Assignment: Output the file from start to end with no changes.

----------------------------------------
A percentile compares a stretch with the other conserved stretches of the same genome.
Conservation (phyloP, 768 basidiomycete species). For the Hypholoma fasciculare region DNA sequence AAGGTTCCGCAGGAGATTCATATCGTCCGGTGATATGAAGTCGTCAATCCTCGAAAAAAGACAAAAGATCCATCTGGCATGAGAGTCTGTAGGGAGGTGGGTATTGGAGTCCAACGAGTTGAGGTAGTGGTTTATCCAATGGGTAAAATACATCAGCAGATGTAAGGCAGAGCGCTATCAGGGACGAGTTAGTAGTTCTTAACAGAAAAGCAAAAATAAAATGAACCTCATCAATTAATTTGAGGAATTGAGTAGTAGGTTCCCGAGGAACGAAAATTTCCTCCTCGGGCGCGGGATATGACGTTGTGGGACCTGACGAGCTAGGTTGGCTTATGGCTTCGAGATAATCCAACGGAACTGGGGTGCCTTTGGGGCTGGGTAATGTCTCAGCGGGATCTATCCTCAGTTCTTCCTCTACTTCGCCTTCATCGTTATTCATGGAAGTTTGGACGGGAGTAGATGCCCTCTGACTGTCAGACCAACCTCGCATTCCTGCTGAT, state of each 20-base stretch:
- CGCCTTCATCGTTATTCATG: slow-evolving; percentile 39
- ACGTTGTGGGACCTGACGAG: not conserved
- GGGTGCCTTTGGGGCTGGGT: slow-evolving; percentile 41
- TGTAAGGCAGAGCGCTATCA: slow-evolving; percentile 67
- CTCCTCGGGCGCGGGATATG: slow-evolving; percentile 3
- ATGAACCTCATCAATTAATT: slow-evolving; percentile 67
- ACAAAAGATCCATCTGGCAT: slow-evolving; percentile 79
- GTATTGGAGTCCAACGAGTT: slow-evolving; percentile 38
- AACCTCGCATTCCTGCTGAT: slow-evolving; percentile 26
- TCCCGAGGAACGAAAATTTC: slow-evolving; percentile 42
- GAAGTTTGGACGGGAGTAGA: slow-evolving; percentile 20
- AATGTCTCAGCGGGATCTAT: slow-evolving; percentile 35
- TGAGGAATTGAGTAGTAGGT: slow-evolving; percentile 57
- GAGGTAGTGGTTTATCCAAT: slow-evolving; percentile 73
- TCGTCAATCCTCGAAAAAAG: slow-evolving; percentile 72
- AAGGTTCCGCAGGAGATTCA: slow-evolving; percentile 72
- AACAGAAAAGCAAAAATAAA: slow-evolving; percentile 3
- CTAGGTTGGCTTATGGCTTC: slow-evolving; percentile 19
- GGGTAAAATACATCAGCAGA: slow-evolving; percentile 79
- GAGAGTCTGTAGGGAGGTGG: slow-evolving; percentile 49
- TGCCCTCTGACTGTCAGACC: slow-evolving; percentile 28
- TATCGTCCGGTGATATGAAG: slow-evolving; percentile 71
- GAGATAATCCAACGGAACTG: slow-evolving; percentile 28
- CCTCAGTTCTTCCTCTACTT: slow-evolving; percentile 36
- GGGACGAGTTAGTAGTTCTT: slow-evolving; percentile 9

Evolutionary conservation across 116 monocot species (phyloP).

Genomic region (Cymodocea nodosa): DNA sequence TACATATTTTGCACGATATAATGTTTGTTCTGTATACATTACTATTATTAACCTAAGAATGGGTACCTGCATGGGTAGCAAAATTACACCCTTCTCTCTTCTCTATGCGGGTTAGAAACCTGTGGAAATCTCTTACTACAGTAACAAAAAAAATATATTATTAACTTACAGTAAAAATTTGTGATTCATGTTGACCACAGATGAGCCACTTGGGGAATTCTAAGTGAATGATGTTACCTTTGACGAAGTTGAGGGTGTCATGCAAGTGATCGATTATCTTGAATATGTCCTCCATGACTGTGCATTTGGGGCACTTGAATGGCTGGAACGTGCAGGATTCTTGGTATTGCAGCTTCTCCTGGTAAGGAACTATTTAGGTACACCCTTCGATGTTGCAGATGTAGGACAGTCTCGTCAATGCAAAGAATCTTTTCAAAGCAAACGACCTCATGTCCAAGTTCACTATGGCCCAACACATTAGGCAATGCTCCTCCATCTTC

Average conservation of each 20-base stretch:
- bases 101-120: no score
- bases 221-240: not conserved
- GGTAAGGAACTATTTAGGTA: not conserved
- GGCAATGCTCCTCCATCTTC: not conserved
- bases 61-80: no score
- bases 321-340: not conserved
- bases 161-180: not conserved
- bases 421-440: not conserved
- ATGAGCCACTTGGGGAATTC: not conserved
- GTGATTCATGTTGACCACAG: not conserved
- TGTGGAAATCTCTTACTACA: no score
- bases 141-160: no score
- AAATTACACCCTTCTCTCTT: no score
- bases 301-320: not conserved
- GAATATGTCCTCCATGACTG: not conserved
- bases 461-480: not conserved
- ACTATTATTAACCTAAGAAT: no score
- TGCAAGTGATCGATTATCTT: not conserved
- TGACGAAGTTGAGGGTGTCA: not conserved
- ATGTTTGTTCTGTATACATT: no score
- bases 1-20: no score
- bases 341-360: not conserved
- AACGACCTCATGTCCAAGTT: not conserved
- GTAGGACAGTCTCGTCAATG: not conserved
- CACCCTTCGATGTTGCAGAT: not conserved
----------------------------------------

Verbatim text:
A percentile compares a stretch with the other conserved stretches of the same genome.
Conservation (phyloP, 768 basidiomycete species). For the Hypholoma fasciculare region DNA sequence AAGGTTCCGCAGGAGATTCATATCGTCCGGTGATATGAAGTCGTCAATCCTCGAAAAAAGACAAAAGATCCATCTGGCATGAGAGTCTGTAGGGAGGTGGGTATTGGAGTCCAACGAGTTGAGGTAGTGGTTTATCCAATGGGTAAAATACATCAGCAGATGTAAGGCAGAGCGCTATCAGGGACGAGTTAGTAGTTCTTAACAGAAAAGCAAAAATAAAATGAACCTCATCAATTAATTTGAGGAATTGAGTAGTAGGTTCCCGAGGAACGAAAATTTCCTCCTCGGGCGCGGGATATGACGTTGTGGGACCTGACGAGCTAGGTTGGCTTATGGCTTCGAGATAATCCAACGGAACTGGGGTGCCTTTGGGGCTGGGTAATGTCTCAGCGGGATCTATCCTCAGTTCTTCCTCTACTTCGCCTTCATCGTTATTCATGGAAGTTTGGACGGGAGTAGATGCCCTCTGACTGTCAGACCAACCTCGCATTCCTGCTGAT, state of each 20-base stretch:
- CGCCTTCATCGTTATTCATG: slow-evolving; percentile 39
- ACGTTGTGGGACCTGACGAG: not conserved
- GGGTGCCTTTGGGGCTGGGT: slow-evolving; percentile 41
- TGTAAGGCAGAGCGCTATCA: slow-evolving; percentile 67
- CTCCTCGGGCGCGGGATATG: slow-evolving; percentile 3
- ATGAACCTCATCAATTAATT: slow-evolving; percentile 67
- ACAAAAGATCCATCTGGCAT: slow-evolving; percentile 79
- GTATTGGAGTCCAACGAGTT: slow-evolving; percentile 38
- AACCTCGCATTCCTGCTGAT: slow-evolving; percentile 26
- TCCCGAGGAACGAAAATTTC: slow-evolving; percentile 42
- GAAGTTTGGACGGGAGTAGA: slow-evolving; percentile 20
- AATGTCTCAGCGGGATCTAT: slow-evolving; percentile 35
- TGAGGAATTGAGTAGTAGGT: slow-evolving; percentile 57
- GAGGTAGTGGTTTATCCAAT: slow-evolving; percentile 73
- TCGTCAATCCTCGAAAAAAG: slow-evolving; percentile 72
- AAGGTTCCGCAGGAGATTCA: slow-evolving; percentile 72
- AACAGAAAAGCAAAAATAAA: slow-evolving; percentile 3
- CTAGGTTGGCTTATGGCTTC: slow-evolving; percentile 19
- GGGTAAAATACATCAGCAGA: slow-evolving; percentile 79
- GAGAGTCTGTAGGGAGGTGG: slow-evolving; percentile 49
- TGCCCTCTGACTGTCAGACC: slow-evolving; percentile 28
- TATCGTCCGGTGATATGAAG: slow-evolving; percentile 71
- GAGATAATCCAACGGAACTG: slow-evolving; percentile 28
- CCTCAGTTCTTCCTCTACTT: slow-evolving; percentile 36
- GGGACGAGTTAGTAGTTCTT: slow-evolving; percentile 9

Evolutionary conservation across 116 monocot species (phyloP).

Genomic region (Cymodocea nodosa): DNA sequence TACATATTTTGCACGATATAATGTTTGTTCTGTATACATTACTATTATTAACCTAAGAATGGGTACCTGCATGGGTAGCAAAATTACACCCTTCTCTCTTCTCTATGCGGGTTAGAAACCTGTGGAAATCTCTTACTACAGTAACAAAAAAAATATATTATTAACTTACAGTAAAAATTTGTGATTCATGTTGACCACAGATGAGCCACTTGGGGAATTCTAAGTGAATGATGTTACCTTTGACGAAGTTGAGGGTGTCATGCAAGTGATCGATTATCTTGAATATGTCCTCCATGACTGTGCATTTGGGGCACTTGAATGGCTGGAACGTGCAGGATTCTTGGTATTGCAGCTTCTCCTGGTAAGGAACTATTTAGGTACACCCTTCGATGTTGCAGATGTAGGACAGTCTCGTCAATGCAAAGAATCTTTTCAAAGCAAACGACCTCATGTCCAAGTTCACTATGGCCCAACACATTAGGCAATGCTCCTCCATCTTC

Average conservation of each 20-base stretch:
- bases 101-120: no score
- bases 221-240: not conserved
- GGTAAGGAACTATTTAGGTA: not conserved
- GGCAATGCTCCTCCATCTTC: not conserved
- bases 61-80: no score
- bases 321-340: not conserved
- bases 161-180: not conserved
- bases 421-440: not conserved
- ATGAGCCACTTGGGGAATTC: not conserved
- GTGATTCATGTTGACCACAG: not conserved
- TGTGGAAATCTCTTACTACA: no score
- bases 141-160: no score
- AAATTACACCCTTCTCTCTT: no score
- bases 301-320: not conserved
- GAATATGTCCTCCATGACTG: not conserved
- bases 461-480: not conserved
- ACTATTATTAACCTAAGAAT: no score
- TGCAAGTGATCGATTATCTT: not conserved
- TGACGAAGTTGAGGGTGTCA: not conserved
- ATGTTTGTTCTGTATACATT: no score
- bases 1-20: no score
- bases 341-360: not conserved
- AACGACCTCATGTCCAAGTT: not conserved
- GTAGGACAGTCTCGTCAATG: not conserved
- CACCCTTCGATGTTGCAGAT: not conserved